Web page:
Minnesota's laws include an Implied Consent law.
It assumes that each person who drives, operates or is in control of any type of
motor vehicle anywhere in the state has consented to a chemical test of his/her
breath, blood or urine for purposes of determining the presence of alcohol
or controlled or hazardous substances in the person's body. All states
have similar laws.
A police officer must have probable cause to
believe that the person is guilty of impaired driving to request such a test,
- the person has been arrested for a DWI
- the person has been
involved in a motor vehicle crash;
person has refused to take a DWI screening test a where there was a
reasonable articulable suspicion of impaired driving to request the
screening test or preliminary breath test; or
the person has taken a screening test that was
administered properly based on a reasonable and articulable suspicion of
impaired driving which resulted in a AC of .08 or more. ]
To determine whether or not probable cause exists
to seek a blood, breath or urine test, the officer may rely on the totality of
the circumstance which may include:
- observations of aberrant driving conduct;
- stopping the vehicle and detecting indicia
of intoxication by the driver which may include watery or bloodshot eyes, a
scent of alcohol, slurred speech, a lack of dexterity by the driver or
difficulty in understanding and responding to questions posed by the
- if there is a reasonable articulable
suspicion that the driver is intoxicated, the officer may administer any one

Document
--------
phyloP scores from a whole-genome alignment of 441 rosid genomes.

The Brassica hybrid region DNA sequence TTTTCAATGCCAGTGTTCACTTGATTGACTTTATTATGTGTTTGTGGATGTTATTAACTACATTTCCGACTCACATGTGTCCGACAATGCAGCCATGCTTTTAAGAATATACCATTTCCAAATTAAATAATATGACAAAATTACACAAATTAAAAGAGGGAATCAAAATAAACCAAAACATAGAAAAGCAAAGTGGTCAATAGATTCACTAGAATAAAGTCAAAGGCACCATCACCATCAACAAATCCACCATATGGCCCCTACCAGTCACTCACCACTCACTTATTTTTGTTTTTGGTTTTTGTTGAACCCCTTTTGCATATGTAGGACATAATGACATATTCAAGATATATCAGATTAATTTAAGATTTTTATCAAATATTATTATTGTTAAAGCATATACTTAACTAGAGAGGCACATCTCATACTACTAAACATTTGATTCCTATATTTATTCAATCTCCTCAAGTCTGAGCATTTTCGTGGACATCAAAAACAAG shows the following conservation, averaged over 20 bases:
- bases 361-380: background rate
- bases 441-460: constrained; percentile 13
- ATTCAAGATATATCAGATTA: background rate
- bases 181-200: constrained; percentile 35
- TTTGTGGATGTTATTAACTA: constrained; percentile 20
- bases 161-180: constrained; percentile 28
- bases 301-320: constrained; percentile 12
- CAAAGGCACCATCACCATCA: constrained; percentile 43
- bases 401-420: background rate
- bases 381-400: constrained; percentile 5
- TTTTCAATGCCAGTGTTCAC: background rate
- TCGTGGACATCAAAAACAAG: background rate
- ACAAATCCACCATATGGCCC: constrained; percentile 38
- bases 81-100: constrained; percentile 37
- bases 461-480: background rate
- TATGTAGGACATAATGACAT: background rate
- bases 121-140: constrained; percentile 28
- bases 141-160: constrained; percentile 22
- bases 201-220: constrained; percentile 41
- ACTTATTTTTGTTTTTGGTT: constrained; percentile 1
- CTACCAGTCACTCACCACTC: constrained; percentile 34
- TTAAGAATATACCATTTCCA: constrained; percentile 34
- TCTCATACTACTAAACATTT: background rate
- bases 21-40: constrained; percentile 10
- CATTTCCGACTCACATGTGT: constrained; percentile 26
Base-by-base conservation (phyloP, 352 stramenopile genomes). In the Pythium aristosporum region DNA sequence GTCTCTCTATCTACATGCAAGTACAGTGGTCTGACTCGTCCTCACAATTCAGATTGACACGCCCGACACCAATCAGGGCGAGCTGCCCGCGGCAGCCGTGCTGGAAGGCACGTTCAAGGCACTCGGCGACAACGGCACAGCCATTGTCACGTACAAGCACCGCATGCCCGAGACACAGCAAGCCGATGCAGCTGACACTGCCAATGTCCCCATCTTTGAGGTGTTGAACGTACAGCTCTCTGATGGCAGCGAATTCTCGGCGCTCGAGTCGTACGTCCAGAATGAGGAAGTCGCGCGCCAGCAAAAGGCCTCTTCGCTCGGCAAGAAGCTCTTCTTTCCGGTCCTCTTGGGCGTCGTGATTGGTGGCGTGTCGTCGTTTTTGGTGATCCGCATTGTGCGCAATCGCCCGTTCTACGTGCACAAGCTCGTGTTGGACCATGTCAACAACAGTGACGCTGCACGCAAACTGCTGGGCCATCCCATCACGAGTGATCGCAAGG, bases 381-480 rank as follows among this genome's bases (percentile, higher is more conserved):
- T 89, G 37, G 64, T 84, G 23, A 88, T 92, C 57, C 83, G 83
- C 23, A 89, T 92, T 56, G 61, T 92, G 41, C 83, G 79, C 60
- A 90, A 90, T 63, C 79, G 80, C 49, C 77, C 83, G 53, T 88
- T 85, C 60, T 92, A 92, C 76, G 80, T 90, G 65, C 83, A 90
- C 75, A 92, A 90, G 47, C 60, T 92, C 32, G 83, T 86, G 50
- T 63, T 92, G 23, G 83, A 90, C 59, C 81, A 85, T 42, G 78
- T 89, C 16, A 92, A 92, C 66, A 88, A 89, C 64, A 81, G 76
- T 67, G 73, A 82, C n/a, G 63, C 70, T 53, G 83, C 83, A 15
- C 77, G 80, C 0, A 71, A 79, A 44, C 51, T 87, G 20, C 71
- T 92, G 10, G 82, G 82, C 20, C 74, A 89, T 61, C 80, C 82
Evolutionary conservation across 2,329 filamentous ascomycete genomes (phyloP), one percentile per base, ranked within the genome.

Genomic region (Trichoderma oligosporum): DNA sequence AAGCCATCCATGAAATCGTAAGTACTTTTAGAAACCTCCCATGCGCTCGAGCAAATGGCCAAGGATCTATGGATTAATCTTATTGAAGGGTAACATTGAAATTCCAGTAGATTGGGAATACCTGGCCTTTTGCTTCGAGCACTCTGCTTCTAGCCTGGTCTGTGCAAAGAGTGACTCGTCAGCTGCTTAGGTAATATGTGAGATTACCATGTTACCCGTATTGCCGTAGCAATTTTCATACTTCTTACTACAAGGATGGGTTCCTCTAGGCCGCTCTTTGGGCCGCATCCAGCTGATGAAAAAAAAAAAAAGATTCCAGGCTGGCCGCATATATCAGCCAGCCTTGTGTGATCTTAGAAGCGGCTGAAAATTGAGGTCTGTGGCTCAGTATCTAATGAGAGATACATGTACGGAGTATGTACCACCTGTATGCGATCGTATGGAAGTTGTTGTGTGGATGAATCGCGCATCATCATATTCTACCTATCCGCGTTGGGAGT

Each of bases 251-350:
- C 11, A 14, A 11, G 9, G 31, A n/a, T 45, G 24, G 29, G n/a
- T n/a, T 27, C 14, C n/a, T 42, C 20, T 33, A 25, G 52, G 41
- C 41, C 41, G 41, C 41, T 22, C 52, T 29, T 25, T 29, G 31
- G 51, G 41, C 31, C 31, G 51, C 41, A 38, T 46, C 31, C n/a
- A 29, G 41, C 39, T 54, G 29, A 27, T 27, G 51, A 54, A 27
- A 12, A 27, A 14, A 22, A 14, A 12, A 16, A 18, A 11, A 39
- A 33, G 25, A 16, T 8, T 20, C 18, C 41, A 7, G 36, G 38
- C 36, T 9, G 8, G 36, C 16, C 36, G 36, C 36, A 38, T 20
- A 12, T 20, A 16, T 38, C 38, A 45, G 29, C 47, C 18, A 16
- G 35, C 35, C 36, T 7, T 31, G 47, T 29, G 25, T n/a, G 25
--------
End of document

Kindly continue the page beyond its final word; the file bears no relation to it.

or more of potential field sobriety tests and/or administer a
preliminary breath test (PBT).
If, based on the screening tests, the officer has
probable cause to believe that the person is guilty of impaired driving/DWI,
he/she may arrest the driver and, after a period of observation, seek a more
accurate test such as a breath, blood or urine test. Before any test
is administered, the officer must read to the driver an Implied Consent Advisory
advising the driver of his/rights which would include telling the driver that a
refusal to test is a crime and that they may consult with a lawyer before any
testing occurs. The officer must provide the driver with telephone books and a
phone if a lawyer is requested and a reasonable time period to reach that
attorney must be afforded.
Under Minnesota law, if a person is unconscious
or otherwise unable to provide consent to a test, consent is deemed not to have
been drawn, It is implied consent. As a result a chemical test may be
administered. there has been significant debate as to what may render a
person incapable of providing consent and it is an issue that has been
challenged and redefined by the courts.
Contrary to some common beliefs, the officer, not
the driver, chooses whether a test will be of the person's breath, blood or
urine. However, a person who refuses the blood or urine test must be
offered an alternative. Blood tests are sealed before the driver and sent
to the Minnesota Bureau of Criminal Apprehension (BCA) for testing.
If a driver does not provide an adequate breath,
blood or urine sample, they may be charged with a refusal to test. However, it
is a defense to that refusal charge if the refusal was reasonable. An
physical inability to provide a sample is a defense to the charge.
This may occur if a person suffers from a physical ailment, has limited lung
capacity or is significantly dehydrated.
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Minnesota DWI/DUI Center
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